As 22-year-old James Maddison and 21-year-old Harvey Barnes combined to regain possession, 22-year-old Wilfred Ndidi found 21-year-old Youri Tielemans just inside the Brighton half. The midfielder carried the ball 20 yards or so before playing in 22-year-old Demarai Gray to score.
It was a goal born of intelligence and ingenuity, of exuberance and simplicity. The teamwork to win the ball back meshed beautifully with the individualism of the inch-perfect pass and the confident finish. Leicester’s pupils, as they so often do, had excelled in their first exam without their old teacher.
The common denominator was youth. If that is to be Claude Puel’s legacy, the Frenchman should hold his head high. He was never a particularly popular appointment but his record in prioritising and developing emerging talents deserves acclaim. Eight of the starting XI Mike Stowell named on Tuesday were aged 25 or under, with Kasper Schmeichel (32), Jamie Vardy (32) and Jonny Evans (31) the designated drivers towards a first victory in nine games.
But this was unlike any typical goal scored under Puel’s watch. Wherever he has sought solace since his sacking, he will have been reaching for the remote control to slow everything down to a plodding pace. For the first time in what feels like a long time at the King Power Stadium, speed of play matched speed of thought to devastating effect.
The Foxes spluttered and stalled thereafter, labouring to a 2-1 victory at home to a free-falling Brighton side. But Brendan Rodgers will have seen enough from the stands to affirm his decision to bring a cryogenically frozen Premier League career back to life.
One month into his last spell in England’s top flight, the Northern Irishman predicted “a wee bit of pain short-term” before “the longer term gain”. Liverpool had opened their 2012/13 season with a three-game winless run which would extend to five before Rodgers could finally celebrate his maiden Premier League victory, but he never waivered from his course.
“I believe a young player will run through a barbed wire fence for you,” he continued, providing context in a way only he can to what had been a summer of great upheaval and difficulty.
“An older player looks for a hole in the fence, he’ll try and get his way through it some way, but the young player will fight for you.”
Rodgers sold or released eight players that season. Perhaps he feared that Craig Bellamy (33), Doni (33), Fabio Aurelio (32), Dirk Kuyt (31), Joe Cole (31) and Maxi Rodriguez (31) would scramble for the hole in the Melwood fence.
The six players he signed were all younger than the two youngest he sold: Alberto Aquilani (28) and Charlie Adam (26). His ‘out with the old, in with the new’ ethos saw Oussama Assaidi (24), Nuri Sahin (24), Daniel Sturridge (23), Joe Allen (22), Fabio Borini (21) and Philippe Coutinho (20) bid the 30-somethings farewell.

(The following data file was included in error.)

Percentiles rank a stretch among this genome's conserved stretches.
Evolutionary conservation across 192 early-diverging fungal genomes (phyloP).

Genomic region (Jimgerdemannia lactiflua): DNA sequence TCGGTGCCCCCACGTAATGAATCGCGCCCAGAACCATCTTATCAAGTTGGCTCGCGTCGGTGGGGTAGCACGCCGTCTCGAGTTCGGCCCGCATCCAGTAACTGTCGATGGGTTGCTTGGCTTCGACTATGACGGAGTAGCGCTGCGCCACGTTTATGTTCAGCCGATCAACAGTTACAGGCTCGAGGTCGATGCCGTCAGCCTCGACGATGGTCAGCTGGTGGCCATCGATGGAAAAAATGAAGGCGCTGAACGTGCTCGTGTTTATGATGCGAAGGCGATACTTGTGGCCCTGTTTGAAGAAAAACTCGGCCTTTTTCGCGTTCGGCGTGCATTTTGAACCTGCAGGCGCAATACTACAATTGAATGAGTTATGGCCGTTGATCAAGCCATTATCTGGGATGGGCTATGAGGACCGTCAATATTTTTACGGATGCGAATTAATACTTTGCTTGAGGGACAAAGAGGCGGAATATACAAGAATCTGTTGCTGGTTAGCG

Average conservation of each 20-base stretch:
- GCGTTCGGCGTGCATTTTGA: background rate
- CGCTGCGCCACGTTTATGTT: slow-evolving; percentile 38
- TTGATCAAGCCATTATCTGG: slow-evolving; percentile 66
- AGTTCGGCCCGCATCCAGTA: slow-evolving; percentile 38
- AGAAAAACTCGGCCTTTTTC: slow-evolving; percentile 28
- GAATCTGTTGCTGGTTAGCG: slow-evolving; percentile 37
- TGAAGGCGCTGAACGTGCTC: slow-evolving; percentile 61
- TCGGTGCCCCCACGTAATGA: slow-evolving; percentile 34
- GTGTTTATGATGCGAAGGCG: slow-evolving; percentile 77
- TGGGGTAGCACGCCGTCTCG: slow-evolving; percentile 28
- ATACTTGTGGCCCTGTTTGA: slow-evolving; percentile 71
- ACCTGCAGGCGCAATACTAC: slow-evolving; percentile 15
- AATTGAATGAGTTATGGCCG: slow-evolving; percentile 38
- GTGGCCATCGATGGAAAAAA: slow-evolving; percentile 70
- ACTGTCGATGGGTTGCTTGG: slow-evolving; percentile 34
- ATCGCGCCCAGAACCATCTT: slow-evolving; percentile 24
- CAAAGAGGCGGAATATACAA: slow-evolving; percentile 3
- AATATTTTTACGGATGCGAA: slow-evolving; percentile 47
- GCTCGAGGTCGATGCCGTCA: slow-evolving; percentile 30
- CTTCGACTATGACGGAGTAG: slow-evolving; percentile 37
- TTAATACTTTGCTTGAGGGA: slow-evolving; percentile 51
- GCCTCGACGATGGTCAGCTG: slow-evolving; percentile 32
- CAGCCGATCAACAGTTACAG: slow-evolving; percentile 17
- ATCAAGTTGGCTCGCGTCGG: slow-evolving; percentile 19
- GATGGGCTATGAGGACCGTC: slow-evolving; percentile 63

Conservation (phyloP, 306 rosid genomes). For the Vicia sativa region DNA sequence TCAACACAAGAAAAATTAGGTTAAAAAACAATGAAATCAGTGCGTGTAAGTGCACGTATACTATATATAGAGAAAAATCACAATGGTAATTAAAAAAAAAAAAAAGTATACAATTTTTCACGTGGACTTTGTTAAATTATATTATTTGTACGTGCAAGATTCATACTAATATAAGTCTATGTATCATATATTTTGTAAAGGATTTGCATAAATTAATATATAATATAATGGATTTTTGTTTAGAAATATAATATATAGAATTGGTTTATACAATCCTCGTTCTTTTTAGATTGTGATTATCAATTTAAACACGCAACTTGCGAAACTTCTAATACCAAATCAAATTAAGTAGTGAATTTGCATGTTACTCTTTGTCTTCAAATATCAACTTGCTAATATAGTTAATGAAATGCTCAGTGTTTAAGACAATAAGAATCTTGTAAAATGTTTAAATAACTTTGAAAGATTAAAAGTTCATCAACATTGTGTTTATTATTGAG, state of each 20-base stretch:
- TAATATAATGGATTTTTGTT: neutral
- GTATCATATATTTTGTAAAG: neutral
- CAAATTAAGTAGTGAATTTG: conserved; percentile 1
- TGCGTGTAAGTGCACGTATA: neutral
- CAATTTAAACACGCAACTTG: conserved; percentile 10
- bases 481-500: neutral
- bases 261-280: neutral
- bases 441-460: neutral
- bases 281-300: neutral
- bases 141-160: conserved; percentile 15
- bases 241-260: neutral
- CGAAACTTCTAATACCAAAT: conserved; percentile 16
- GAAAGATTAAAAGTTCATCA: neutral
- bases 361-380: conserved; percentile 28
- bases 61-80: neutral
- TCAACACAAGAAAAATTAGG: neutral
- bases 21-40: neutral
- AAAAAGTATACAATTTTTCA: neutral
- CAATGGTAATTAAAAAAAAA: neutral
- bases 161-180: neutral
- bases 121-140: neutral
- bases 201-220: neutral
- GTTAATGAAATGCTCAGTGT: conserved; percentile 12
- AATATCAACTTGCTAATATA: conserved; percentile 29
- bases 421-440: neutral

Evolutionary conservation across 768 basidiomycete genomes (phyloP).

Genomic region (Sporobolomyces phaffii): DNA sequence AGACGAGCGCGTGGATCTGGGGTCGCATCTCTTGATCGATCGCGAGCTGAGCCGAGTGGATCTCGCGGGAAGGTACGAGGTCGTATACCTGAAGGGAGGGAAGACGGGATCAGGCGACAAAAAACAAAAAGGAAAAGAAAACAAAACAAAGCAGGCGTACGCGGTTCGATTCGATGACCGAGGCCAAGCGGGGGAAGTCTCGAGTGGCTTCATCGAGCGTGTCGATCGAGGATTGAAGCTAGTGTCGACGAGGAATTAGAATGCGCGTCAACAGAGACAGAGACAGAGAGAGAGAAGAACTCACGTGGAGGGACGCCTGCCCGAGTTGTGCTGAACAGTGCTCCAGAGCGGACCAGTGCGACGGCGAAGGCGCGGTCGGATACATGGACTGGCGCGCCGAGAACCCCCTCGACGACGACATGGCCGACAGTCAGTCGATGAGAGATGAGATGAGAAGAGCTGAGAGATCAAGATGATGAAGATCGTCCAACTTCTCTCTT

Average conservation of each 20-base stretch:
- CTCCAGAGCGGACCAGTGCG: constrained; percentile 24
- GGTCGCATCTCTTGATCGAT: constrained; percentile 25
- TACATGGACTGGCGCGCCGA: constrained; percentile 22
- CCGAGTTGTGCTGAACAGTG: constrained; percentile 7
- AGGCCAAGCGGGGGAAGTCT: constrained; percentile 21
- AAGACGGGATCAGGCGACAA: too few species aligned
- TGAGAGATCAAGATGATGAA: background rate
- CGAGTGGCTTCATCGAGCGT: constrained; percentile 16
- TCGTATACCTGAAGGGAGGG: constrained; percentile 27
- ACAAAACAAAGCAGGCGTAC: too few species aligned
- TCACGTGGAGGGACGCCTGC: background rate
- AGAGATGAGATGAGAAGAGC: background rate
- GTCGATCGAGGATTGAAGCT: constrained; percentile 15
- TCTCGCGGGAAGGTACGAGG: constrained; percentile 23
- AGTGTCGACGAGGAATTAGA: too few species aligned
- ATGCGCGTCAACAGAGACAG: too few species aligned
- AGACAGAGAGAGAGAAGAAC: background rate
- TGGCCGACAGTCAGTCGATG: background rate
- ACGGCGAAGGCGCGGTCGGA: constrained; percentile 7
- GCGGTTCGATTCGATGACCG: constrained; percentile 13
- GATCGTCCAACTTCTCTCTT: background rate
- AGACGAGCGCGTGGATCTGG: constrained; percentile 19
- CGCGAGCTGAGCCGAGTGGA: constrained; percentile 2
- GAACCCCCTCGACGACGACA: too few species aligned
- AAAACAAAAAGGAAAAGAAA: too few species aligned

That hindsight shows only one of those transfers as an unqualified success rather neatly sums up where it went wrong for Rodgers at Anfield. But he was never going to lose sight of his vision or courage in his convictions.
Liverpool did not name a single one of the 50 youngest starting XIs as they finished eighth in the 2011/12 Premier League season. In their first campaign in the top flight, Rodgers’ Swansea accounted for 11, beaten only by Arsenal (17).
The following season saw seventh-placed Liverpool name six of the 50 youngest starting XIs, while Aston Villa named 32, Southampton eight and Swansea zero. Rodgers had overseen a drastic role reversal while simultaneously staying true to his own beliefs and improving his new club’s fortunes.
It is precisely why a squad containing Maddison, Barnes, Ndidi, Tielemans, Gray, Ben Chilwell (22), Caglar Soyuncu (22), Kelechi Iheanacho (22), Filip Benkovic (21) and Hamza Choudhury (21) feels tailor-made for a self-styled manager of future generations. Rodgers will favour them just as Puel did, but with the energy, vigour and passion that has long been lacking.
This is also a squad designed to counter-attack, which is why some of the doubts over Rodgers’ suitability extend beyond his public image. Part of the package with the Northern Irishman is that he will impose his own possession-based style, and that hardly worked for Puel. Yet beyond the veneer(s) of the motivational-speaking, sport-reinventing revolutionary is a pragmatic, adaptive coach. Liverpool passed the ball well and often thrived in possession, but were at their most scintillating under Rodgers as a counter-attacking force led by Luis Suarez, Sturridge and a young Raheem Sterling.
Leicester need an identity, they have to evolve from the side that thrilled on its way to an unprecedented and unrepeatable title almost three years ago. None of Rodgers’ former clubs will speak particularly fondly of him, but few would deny he left them in a considerably better place than when he found them.
He has proven himself capable of thriving as a small fish in a big pond at Swansea, as a big fish in a big pond at Liverpool and as a big fish in a small pond at Celtic. Leicester provide not only a new challenge, but all the necessary tools with which to be a success once more.